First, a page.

Venezuela could be a major beneficiary of U.S. President Barack Obama’s decision last week to refuse a presidential permit for the Keystone XL pipeline, at just the moment when plummeting oil prices and a dependency on fossil exports have brought the country to the brink of “the largest external shock in its history,” in the words of analysts at Bank of America Merrill Lynch.
“With the world’s largest oil reserves, the South American country produces heavy crude that’s similar in consistency to the one coming from Canada’s oil sands, and its economy relies largely on shipping it to the same U.S. Gulf Coast refineries that Keystone XL was meant to supply,” Bloomberg reports.
With oil trading below US$50 per barrel, “Venezuela is more reliant than ever on petroleum earnings, which account for 95% of export income and almost half of government revenues,” Pitts and Wingfield note, citing the country’s foreign ministry. “In August, Venezuela sent an estimated 935,000 barrels a day of oil to the U.S., according to [U.S. Energy Information Administration] data,” with total exports of 2.4 million barrels per day.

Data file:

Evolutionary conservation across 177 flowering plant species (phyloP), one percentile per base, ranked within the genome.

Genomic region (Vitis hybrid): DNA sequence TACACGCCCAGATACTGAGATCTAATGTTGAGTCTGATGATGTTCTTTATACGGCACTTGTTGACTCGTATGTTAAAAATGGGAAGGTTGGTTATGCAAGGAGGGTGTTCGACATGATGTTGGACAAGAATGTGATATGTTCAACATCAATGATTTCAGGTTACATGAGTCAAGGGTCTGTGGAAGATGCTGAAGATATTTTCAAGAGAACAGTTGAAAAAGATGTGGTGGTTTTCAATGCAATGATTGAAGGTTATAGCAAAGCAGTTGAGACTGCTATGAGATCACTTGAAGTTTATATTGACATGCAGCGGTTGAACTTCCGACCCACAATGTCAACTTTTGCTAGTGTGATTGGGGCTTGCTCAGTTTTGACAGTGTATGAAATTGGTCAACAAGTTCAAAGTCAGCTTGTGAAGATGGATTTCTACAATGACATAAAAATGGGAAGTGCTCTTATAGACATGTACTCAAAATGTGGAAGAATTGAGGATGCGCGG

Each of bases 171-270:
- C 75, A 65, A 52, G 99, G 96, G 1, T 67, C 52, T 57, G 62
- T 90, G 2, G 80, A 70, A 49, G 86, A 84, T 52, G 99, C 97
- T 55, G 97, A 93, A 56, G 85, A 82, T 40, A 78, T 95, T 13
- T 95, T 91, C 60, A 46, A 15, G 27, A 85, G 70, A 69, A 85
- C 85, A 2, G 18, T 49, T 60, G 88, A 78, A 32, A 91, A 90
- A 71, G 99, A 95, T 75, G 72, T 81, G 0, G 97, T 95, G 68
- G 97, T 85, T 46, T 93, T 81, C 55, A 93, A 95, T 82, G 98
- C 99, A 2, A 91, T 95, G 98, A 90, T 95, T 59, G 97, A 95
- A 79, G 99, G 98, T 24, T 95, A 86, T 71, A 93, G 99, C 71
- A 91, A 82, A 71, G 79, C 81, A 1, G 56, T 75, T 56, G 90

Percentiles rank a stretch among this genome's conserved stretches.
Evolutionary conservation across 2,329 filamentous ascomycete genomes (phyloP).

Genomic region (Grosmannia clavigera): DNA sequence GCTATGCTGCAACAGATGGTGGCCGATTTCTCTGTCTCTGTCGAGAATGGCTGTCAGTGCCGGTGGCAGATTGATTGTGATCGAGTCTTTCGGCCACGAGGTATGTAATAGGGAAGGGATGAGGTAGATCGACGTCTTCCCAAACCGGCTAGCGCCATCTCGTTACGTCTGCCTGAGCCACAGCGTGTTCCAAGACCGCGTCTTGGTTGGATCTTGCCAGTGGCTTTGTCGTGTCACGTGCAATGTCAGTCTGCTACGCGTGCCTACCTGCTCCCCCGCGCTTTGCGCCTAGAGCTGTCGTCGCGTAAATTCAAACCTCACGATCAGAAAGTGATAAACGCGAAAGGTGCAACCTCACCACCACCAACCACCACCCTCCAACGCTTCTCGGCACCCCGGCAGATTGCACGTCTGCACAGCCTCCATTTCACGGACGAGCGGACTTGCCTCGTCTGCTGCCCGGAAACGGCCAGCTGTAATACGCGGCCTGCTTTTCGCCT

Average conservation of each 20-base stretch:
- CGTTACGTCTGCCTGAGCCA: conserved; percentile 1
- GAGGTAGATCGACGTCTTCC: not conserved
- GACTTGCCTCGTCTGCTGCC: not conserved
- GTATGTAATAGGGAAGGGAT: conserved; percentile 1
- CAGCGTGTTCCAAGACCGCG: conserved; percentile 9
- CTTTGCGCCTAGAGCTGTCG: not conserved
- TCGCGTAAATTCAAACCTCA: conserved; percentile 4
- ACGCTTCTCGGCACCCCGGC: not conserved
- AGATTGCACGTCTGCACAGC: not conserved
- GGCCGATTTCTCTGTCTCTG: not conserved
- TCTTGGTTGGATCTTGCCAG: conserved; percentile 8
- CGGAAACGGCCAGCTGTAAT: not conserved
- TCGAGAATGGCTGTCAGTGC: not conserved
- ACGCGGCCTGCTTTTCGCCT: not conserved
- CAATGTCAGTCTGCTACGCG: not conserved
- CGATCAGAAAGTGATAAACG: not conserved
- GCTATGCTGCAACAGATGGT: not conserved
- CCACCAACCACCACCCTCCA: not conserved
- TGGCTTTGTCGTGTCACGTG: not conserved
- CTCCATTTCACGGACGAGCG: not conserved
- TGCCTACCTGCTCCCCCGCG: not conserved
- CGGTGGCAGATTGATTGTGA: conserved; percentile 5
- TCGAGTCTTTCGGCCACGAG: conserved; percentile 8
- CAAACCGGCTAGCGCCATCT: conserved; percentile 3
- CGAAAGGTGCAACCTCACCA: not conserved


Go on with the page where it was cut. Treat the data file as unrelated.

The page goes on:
“This decision puts to shame Venezuela’s allegations that Obama is waging an economic war” on the country, Carlos Rossi, president of Caracas-based EnergyNomics, told Bloomberg. If that were the president’s agenda, “approving this pipeline would have been an excellent way to do it.”